3. To divert the mind from other things. Afflictions and troubles stir up a multitude of thoughts in us: “In the multitude of my thoughts” (Psalm xciv. 19). Sometimes self-oppressing thoughts, carking thoughts, envious thoughts, and repining at God's providence; the object of our trouble is ever before us. Now, there is no way to get rid of these, but by exercising them upon better things. Troubles make us concerned about matters of weight: they employ our minds usefully, which before were scattered to impertinent vanities : “My heart was hot within me; while I was musing, the fire burned” (Psalm xxxix. 3). That our minds may not be a prey to inordinate passions, we pore upon the trouble, and the heart is heated like an oven stopped up; and therefore keep the mind well employed.

4. Frequent meditation keepeth our principles in view and memory. We are apt to forget in our sorrows: “And ye have forgotten the exhortation” (Heb. xii. 5). It is not ready at hand to support us in the time of trouble. A seasonable remembrance of truths, is a great relief to the soul; it is the Spirit's office.

III. That afflictions and molestations have a great tendency and subserviency to promote and advance these holy thoughts, where they are sanctified, and work the right way.

1. They make us understand the word more fully and clearly than before. Vexatio dat intellectum ; qui tribulantur (saith Luther), sacras literas melius intelligunt; securi et fortunati cas legunt, sicut Ovidii carmen. A full third part of the Scriptures are lost to the secure and fortunate.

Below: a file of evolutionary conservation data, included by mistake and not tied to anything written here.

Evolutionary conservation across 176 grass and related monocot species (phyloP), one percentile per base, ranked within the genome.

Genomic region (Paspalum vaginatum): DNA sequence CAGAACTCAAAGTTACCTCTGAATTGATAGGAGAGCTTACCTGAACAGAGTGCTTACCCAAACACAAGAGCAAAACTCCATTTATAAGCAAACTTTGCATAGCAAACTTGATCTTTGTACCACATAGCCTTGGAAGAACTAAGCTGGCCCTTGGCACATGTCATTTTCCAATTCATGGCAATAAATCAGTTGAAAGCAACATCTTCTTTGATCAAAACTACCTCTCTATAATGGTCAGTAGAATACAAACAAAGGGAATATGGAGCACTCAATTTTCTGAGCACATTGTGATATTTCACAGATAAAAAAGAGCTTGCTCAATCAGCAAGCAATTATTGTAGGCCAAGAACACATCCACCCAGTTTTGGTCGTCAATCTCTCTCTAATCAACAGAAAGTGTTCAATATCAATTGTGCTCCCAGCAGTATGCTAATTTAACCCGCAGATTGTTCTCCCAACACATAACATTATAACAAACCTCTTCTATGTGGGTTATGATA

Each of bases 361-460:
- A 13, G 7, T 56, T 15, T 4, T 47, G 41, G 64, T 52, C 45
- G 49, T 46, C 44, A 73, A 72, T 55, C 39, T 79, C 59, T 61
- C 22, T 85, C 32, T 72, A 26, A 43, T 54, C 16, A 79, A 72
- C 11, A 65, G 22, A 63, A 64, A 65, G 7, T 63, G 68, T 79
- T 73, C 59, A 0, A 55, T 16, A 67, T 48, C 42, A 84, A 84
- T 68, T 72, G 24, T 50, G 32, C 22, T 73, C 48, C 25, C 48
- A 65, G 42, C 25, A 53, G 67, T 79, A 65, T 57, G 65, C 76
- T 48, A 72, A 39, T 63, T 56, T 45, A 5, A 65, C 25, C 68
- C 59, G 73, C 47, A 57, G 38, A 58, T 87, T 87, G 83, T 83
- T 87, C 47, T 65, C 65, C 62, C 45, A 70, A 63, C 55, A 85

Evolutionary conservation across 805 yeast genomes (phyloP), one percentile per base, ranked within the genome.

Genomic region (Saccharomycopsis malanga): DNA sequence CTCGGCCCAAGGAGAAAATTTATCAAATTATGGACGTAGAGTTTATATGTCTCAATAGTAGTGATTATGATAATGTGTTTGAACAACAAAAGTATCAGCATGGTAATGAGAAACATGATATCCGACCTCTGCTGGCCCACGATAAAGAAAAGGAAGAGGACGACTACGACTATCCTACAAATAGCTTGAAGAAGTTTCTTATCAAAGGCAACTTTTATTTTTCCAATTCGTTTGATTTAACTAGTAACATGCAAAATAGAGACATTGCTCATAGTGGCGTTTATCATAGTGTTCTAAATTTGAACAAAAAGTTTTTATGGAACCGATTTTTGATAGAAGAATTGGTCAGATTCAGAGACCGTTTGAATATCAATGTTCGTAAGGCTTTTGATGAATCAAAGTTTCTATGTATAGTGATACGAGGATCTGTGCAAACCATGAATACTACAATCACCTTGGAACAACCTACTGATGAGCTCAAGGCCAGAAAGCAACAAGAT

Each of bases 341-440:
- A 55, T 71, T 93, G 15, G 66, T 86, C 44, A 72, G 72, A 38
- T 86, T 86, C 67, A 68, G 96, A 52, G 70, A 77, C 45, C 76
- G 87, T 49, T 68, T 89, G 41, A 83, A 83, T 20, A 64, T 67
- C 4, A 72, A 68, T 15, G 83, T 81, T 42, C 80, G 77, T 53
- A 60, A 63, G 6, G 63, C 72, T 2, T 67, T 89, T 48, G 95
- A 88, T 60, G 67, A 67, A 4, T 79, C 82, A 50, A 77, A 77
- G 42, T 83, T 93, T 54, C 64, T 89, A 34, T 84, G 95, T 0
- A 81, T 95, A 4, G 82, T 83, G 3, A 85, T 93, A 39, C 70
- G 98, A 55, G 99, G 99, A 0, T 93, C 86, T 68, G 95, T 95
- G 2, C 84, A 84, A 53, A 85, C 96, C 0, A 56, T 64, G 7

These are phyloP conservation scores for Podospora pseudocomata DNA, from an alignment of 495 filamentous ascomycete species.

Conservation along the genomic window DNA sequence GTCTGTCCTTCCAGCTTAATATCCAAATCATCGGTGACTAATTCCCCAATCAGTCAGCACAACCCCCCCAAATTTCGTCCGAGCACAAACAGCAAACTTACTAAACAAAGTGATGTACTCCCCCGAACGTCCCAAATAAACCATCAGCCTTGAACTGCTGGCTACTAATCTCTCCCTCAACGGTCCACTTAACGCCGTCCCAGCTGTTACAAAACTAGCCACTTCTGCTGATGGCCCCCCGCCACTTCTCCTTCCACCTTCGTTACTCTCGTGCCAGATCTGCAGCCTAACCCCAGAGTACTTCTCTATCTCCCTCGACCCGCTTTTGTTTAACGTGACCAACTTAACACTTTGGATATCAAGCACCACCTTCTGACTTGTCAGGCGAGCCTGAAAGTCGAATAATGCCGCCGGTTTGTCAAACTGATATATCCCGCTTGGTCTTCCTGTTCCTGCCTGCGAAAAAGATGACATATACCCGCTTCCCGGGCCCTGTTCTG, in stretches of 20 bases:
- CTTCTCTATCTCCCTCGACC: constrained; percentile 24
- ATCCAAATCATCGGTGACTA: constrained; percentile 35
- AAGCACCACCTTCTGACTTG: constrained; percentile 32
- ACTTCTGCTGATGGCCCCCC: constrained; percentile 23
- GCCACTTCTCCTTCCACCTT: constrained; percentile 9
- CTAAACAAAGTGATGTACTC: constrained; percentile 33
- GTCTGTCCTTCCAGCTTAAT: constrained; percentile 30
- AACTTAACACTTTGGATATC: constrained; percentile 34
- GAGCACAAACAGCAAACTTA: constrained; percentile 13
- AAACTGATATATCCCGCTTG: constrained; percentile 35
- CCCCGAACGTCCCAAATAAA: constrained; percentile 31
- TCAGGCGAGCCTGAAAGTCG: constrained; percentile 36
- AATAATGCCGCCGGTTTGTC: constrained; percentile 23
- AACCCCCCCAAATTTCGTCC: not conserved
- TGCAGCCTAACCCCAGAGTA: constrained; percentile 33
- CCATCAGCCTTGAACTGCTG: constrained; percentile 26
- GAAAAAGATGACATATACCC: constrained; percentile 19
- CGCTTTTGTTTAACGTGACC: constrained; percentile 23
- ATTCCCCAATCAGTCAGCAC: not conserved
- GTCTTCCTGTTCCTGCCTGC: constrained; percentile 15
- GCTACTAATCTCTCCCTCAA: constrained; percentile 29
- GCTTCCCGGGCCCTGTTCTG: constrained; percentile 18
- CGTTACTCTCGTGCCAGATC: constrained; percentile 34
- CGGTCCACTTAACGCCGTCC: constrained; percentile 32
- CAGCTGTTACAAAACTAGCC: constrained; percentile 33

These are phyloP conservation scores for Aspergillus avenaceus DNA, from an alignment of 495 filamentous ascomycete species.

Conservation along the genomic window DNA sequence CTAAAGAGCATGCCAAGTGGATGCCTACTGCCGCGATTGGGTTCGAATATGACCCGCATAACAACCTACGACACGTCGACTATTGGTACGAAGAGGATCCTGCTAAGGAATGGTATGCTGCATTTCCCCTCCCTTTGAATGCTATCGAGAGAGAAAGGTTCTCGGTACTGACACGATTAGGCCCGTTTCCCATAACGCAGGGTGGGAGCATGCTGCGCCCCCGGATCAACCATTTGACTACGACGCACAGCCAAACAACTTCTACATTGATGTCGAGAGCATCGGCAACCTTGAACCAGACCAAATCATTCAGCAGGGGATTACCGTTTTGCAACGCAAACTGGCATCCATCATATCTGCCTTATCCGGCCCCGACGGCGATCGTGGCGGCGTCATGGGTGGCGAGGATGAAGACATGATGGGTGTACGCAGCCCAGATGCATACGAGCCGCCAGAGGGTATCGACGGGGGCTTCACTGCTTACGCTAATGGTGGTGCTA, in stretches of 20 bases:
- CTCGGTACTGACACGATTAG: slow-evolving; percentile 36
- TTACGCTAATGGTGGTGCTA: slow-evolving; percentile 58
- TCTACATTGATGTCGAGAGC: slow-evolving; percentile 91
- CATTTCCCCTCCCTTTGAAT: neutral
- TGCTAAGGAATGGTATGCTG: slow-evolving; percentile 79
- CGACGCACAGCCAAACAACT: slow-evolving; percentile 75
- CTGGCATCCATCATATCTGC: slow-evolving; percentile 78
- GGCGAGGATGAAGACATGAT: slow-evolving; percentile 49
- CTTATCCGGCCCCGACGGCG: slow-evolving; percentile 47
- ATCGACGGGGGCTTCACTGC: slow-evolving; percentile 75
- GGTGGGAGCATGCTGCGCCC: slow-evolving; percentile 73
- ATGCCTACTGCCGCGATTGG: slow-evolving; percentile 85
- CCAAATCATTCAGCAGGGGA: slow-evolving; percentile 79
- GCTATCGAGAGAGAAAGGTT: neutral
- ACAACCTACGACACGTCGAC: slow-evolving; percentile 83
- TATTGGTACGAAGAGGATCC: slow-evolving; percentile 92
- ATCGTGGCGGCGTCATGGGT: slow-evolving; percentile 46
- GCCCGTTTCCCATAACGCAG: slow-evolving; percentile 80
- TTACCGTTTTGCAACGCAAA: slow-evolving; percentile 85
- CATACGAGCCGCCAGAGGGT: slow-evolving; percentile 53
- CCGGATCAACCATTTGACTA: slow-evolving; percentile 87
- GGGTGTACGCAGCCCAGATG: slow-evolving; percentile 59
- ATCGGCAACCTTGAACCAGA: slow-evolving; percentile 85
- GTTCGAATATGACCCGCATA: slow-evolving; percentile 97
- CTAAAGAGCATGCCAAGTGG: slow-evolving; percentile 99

2. As they clear the sight, so they purge the taste, and give us a spiritual relish. Carnal comforts cloy the spiritual appetite; when they are removed from us, then we taste heavenly things : “In the multitude of my thoughts within me, thy comforts delight my soul” (Psalm xciv. 19).

3. They quicken the heart to our duty, and so make us more awful and watchful: “Blessed is the man whom thou chastenest, O Lord, and teachest him out of thy law” (Psalm sciv. 12); “My soul hath kept thy testimonies; and I love them exceedingly" (Psalm cxix. 167). If God write his law upon our hearts by his stripes on our backs, it is a blessed effect. Our happiness is to be measured by our great end, which is conformity to God, and enjoyment of God; and therefore it doth not consist in outward comforts, riches, honour, health, civil liberty, and comfortable protection, but acceptance with God, and enjoyment of God. Now, as afflictions increase grace and holiness, we are the more approved of God, and enjoy more of God.

USE.-Let all our troubles drive us, then, to the word of God; there we shall find,

1. Grounds of comfort and support. 2. Hopes of deliverance.

3. Quickenings to duty, which, being concocted by serious thoughts, and blessed to us by the Spirit of God, will enable us to ride out the storm cheerfully, and allay our cares and fears; and then we shall put ourselves into the way wherein God hath engaged his protection, and so shall not be afraid of what man can do unto us.

I now come to the 79th verse, “Let those that fear thee turn unto me, and those that have known thy testimonies.” When troubled by the wicked, he prayeth for the help and comfort of the godly: there is an elegant allusion between the two words, ww2', “ let the proud be ashamed," and 4319, let the godly be turned to me; that is, let them desert the society of these proud men, and join to me.